Covid-19 led to a steep fall in housebuilding but output has since recovered to pre-pandemic levels.

The number of new homes being built dropped by 23% in 2020 as the Covid-19 pandemic caused widespread delays.

Construction was finished on just 123,151 new properties last year, the lowest level since 2012 and down from 160,319 in 2019, according to NHBC, which provides warranties and insurance on between 70% and 80% of all new homes.

The steepest falls in building levels were recorded between April and June, when the first national lockdown halted work on construction sites.

But output had recovered to being close to pre-pandemic levels by the last three months of the year.

Steve Wood, chief executive of NHBC, said: “Last spring saw a sharp shock to the housing market, and it is heartening that by the close of 2020, productivity levels had moved very close to those seen in late 2019.”

He added that demand for new-build homes remained strong, and some of the larger housebuilders had forward-sold properties into the summer.

Why is this happening?

The housebuilding industry was hit hard by the first national lockdown, which led to work on construction sites being suspended.

But activity was able to resume over the summer following the introduction of Covid-secure working practices and it has not been impacted by subsequent lockdowns.

Despite these measures, the sharp fall in construction work April and June still led to a drop in the total number of homes built over 2020 as a whole.

Who does it affect?

The fall in the number of homes being built is disappointing for people across the UK hoping to buy a brand new property.

The steepest drops were recorded in Northern Ireland at 38%, and the south east and Scotland, where output levels slumped by 28%, while the East Midlands was most resilient with new-build levels dropping by only 11%.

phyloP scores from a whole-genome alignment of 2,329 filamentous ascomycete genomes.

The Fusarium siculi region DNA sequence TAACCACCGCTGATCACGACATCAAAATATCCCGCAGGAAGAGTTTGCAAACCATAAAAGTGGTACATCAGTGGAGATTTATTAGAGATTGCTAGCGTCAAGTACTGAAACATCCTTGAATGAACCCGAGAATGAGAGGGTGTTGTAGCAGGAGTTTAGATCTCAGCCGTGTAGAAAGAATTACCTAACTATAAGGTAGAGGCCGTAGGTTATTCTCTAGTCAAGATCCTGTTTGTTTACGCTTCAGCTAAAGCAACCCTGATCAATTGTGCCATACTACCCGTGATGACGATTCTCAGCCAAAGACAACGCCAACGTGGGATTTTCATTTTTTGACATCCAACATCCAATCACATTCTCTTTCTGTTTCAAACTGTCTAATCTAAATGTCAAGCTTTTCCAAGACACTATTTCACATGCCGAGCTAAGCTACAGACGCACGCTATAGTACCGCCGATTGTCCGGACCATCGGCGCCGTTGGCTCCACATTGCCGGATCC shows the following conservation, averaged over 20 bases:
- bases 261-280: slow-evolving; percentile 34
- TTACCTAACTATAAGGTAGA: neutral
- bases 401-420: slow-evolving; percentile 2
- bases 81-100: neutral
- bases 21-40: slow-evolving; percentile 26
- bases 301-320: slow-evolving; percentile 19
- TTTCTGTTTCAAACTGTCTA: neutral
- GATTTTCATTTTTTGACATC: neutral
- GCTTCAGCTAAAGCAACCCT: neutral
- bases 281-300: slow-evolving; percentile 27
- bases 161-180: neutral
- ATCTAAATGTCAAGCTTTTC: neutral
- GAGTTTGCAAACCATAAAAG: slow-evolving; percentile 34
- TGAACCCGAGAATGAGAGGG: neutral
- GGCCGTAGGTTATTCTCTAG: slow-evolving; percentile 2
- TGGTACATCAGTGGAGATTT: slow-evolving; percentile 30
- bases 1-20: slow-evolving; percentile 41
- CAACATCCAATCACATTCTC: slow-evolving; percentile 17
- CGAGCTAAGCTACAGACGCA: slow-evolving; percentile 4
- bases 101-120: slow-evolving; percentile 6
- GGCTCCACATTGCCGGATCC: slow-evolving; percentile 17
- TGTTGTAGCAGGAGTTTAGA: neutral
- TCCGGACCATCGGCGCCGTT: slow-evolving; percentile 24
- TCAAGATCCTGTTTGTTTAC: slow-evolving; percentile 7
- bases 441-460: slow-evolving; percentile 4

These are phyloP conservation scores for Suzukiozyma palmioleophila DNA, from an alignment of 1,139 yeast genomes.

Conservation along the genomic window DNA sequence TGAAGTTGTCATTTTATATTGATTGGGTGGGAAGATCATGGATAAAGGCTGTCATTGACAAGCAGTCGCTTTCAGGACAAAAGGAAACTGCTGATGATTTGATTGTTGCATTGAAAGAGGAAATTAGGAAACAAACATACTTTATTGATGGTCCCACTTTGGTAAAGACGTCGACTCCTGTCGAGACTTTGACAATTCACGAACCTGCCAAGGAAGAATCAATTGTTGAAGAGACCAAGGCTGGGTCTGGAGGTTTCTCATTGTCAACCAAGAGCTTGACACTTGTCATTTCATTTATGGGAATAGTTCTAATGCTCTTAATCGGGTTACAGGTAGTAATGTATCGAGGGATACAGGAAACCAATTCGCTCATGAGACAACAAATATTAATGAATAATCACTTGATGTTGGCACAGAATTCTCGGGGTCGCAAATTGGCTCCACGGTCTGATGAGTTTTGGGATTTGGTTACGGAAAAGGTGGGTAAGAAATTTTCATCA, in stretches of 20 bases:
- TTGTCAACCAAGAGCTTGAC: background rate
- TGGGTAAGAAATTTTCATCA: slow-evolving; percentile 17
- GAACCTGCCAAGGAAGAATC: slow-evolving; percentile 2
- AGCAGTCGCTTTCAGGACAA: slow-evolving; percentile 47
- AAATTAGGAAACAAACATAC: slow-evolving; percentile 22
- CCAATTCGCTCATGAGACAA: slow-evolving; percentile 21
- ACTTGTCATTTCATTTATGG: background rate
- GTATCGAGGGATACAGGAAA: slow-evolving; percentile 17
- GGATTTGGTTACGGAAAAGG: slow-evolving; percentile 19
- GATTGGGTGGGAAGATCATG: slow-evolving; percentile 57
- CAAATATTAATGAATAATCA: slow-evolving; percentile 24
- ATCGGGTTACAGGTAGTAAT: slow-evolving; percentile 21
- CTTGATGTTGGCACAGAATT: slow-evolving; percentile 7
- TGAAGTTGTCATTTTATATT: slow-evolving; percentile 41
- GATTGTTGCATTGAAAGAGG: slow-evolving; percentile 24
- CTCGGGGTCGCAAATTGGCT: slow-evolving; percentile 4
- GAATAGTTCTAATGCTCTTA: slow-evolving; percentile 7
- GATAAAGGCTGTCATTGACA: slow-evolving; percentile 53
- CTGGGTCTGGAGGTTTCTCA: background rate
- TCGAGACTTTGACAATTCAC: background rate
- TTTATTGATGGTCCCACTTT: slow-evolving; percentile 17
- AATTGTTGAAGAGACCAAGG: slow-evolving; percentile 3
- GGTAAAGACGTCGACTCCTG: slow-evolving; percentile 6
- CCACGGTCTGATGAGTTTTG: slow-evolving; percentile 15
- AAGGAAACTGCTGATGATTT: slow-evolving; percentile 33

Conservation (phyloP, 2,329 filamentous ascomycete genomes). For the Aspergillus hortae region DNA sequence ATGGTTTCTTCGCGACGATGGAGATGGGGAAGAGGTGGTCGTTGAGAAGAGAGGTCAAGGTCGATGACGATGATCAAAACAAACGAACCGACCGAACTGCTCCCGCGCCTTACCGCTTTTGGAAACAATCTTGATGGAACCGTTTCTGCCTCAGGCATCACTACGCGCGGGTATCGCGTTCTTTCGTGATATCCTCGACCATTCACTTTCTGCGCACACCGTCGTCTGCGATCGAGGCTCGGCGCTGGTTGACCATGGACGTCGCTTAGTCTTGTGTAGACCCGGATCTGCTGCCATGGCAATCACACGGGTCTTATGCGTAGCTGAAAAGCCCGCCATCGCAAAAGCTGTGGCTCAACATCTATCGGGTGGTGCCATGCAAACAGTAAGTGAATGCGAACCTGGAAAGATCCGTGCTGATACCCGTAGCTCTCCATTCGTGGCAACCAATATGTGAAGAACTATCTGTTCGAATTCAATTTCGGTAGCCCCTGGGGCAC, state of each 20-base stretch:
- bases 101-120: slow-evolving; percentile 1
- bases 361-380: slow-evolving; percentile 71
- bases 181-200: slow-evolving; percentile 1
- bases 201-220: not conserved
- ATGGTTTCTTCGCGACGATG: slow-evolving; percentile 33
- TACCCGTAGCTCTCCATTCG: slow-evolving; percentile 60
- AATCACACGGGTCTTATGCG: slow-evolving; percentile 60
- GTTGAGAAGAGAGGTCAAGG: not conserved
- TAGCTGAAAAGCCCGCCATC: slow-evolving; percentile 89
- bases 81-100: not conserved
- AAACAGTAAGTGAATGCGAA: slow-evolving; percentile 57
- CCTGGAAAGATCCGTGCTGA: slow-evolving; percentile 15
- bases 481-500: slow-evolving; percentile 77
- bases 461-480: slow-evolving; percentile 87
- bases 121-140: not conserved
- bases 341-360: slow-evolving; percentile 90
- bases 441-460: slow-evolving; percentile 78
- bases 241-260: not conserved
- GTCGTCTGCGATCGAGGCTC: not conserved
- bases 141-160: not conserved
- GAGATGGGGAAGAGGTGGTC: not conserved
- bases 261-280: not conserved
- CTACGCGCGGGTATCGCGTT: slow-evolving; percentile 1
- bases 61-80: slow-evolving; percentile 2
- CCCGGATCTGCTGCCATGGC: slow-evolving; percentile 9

NHBC said many cities saw sharper falls in the number of new homes being finished than their wider regions, with Manchester recording a 42% drop, compared with a 27% one across the whole of the north west. London and Glasgow were the only major cities to buck this trend.

Buyer appetite for new-build homes soared by 66% in the six weeks after the housing market reopened last year, according to our analysis.

What support is available to buy a new-build home?

The Help to Buy scheme enables people to buy a new-build home with just a 5% deposit, which the government tops up with a 20% equity loan that is interest-free for five years.

The government has extended the deadline for Help to Buy twice in response to building delays caused by the pandemic.

It had previously set a deadline of 28 February by which construction on properties being bought under the scheme must have been completed.

But it has since extended this until 31 March, or 31 May under certain circumstances, to ensure people do not lose out due to building delays.

The scheme is changing on 1 April, after which it will only be available to first-time buyers, and regional price gaps will be put on the value of homes that can be bought through it.

Top three takeaways

  • The number of new homes being built slumped by 23% in 2020 as the Covid-19 pandemic caused widespread construction delays
  • Just 123,151 new-build properties were finished during the year, the lowest level since 2012
  • Output had recovered to being close to pre-pandemic levels by the last three months of the year